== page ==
Counterfactual thinking and impact evaluation in environmental policy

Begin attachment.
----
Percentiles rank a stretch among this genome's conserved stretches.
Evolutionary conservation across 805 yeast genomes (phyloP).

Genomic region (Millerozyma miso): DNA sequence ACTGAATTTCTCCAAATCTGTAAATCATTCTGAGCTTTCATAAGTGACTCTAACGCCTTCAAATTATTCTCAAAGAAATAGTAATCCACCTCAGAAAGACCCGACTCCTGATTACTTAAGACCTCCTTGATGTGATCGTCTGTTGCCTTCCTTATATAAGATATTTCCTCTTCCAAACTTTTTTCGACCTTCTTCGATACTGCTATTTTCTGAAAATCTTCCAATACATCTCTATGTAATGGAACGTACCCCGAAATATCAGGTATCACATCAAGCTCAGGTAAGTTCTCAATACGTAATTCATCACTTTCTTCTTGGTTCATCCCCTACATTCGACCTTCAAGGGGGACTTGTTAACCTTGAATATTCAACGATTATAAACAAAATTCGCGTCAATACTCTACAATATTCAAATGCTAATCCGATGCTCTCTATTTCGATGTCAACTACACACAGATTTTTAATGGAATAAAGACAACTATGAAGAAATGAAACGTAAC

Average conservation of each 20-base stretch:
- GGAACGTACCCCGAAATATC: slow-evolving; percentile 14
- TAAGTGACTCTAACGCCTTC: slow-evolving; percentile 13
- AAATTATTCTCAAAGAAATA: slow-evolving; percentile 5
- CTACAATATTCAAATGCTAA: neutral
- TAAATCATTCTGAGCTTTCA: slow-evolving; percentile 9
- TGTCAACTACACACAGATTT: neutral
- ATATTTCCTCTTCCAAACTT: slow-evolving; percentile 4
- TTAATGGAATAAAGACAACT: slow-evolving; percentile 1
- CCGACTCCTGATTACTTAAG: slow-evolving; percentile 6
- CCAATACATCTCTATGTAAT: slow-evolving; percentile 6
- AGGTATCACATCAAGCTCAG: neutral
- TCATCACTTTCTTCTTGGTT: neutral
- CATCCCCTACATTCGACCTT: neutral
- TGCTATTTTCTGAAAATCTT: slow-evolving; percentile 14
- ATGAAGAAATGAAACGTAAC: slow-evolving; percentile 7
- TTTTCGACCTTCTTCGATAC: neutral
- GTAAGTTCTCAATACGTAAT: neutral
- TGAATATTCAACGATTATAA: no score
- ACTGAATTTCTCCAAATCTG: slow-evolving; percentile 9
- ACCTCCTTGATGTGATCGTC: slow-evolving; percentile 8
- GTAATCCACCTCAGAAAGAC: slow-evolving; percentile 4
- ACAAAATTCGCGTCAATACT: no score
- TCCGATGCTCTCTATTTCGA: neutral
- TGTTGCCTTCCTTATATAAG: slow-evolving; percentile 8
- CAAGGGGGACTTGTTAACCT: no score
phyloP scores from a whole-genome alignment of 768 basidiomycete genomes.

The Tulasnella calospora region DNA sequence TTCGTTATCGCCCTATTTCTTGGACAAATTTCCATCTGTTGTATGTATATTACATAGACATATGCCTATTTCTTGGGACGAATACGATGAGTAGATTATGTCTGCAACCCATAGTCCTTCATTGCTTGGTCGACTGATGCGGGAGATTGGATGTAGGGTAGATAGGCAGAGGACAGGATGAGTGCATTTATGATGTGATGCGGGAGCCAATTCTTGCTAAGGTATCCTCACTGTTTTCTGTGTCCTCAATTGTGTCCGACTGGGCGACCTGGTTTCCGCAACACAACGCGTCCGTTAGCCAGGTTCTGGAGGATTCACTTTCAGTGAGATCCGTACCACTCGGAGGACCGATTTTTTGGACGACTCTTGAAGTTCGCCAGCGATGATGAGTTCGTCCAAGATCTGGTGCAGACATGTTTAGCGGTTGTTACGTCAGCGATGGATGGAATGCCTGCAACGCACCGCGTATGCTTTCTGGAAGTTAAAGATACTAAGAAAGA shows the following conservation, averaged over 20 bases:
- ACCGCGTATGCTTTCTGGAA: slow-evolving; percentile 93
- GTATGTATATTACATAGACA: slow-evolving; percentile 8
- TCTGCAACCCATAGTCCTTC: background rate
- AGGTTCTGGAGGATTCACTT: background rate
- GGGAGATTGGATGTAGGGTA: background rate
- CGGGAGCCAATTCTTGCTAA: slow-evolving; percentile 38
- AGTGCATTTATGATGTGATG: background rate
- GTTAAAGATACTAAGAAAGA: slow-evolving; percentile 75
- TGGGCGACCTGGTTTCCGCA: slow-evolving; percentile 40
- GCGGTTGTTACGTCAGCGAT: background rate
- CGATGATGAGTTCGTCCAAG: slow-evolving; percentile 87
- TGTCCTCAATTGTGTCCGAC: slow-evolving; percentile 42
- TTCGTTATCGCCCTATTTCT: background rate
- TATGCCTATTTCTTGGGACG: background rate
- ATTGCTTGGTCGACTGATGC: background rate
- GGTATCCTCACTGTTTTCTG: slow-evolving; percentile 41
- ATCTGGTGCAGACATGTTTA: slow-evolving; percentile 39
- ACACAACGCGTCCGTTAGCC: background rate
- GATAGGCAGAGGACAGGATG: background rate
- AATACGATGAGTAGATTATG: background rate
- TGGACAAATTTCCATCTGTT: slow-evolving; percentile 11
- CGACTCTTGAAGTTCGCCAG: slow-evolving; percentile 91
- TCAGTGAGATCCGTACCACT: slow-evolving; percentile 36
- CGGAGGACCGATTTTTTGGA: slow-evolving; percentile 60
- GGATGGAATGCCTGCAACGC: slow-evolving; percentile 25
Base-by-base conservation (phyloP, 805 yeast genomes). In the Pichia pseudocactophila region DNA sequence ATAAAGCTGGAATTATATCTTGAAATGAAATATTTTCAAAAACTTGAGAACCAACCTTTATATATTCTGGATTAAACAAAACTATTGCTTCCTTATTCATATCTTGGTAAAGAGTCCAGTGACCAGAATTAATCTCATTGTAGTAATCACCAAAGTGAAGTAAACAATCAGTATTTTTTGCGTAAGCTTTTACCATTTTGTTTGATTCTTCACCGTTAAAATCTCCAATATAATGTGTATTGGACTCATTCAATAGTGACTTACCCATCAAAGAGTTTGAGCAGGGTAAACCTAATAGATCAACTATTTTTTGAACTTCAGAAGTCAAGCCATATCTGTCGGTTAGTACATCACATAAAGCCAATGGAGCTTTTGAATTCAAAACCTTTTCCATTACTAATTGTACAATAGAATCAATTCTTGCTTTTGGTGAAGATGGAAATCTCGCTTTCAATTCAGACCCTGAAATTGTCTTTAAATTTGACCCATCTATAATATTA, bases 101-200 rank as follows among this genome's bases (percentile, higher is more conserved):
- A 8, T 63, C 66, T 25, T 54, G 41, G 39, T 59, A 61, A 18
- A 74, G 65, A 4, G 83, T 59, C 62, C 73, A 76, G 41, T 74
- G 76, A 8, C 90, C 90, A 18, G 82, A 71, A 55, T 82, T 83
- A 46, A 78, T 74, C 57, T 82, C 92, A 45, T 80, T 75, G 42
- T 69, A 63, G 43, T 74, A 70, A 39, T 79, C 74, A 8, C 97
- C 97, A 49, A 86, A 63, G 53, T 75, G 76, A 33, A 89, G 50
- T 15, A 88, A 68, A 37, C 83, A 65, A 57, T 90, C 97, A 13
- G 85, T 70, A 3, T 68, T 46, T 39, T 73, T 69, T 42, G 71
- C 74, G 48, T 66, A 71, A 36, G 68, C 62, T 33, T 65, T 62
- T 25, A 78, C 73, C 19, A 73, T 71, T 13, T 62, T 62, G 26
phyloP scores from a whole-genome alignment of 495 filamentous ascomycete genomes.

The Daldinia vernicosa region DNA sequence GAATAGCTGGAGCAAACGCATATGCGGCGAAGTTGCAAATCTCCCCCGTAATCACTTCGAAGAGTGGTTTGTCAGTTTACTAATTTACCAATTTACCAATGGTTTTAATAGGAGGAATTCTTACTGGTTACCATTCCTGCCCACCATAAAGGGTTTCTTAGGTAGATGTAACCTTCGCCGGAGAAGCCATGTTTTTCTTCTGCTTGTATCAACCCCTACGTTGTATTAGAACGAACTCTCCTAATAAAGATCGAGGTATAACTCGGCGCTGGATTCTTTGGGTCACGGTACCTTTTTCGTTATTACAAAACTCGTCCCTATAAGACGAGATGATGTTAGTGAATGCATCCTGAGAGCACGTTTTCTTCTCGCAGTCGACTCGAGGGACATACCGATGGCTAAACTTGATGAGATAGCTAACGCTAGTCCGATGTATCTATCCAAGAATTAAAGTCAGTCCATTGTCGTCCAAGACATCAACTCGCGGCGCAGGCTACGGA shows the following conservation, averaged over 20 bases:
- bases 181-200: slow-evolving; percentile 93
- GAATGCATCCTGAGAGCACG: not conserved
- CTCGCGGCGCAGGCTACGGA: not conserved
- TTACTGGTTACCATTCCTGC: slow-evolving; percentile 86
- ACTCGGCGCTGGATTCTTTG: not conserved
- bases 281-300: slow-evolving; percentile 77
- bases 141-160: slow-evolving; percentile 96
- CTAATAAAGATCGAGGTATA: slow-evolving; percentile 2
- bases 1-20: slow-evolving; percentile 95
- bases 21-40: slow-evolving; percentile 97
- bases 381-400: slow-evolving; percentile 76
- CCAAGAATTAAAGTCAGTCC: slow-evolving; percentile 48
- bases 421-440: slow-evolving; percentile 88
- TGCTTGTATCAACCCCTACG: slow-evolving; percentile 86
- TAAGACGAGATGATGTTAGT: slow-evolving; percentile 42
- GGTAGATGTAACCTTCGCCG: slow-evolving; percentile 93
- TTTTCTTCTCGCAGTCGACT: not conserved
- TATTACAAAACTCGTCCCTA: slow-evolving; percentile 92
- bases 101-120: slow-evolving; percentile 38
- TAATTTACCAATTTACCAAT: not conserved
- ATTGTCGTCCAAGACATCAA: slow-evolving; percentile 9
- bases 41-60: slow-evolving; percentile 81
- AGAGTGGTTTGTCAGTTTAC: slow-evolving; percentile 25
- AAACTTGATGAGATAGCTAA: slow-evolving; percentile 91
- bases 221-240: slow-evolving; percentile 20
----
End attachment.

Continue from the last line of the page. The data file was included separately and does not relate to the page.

Impact evaluations assess the degree to which changes in outcomes can be attributed to an intervention rather than to other factors. Such attribution requires knowing what outcomes would have looked like in the absence of the intervention. This counterfactual world can be inferred only indirectly through evaluation designs that control for confounding factors. Some have argued that environmental policy is different from other social policy fields, and thus attempting to establish causality through identification of counterfactual outcomes is quixotic. This chapter argues that elucidating causal relationships through counterfactual thinking and experimental or quasi-experimental designs is absolutely critical in environmental policy, and that many opportunities for doing so exist. Without more widespread application of such approaches, little progress will be made on building the evidence base in environmental policy. © Wiley Periodicals, Inc.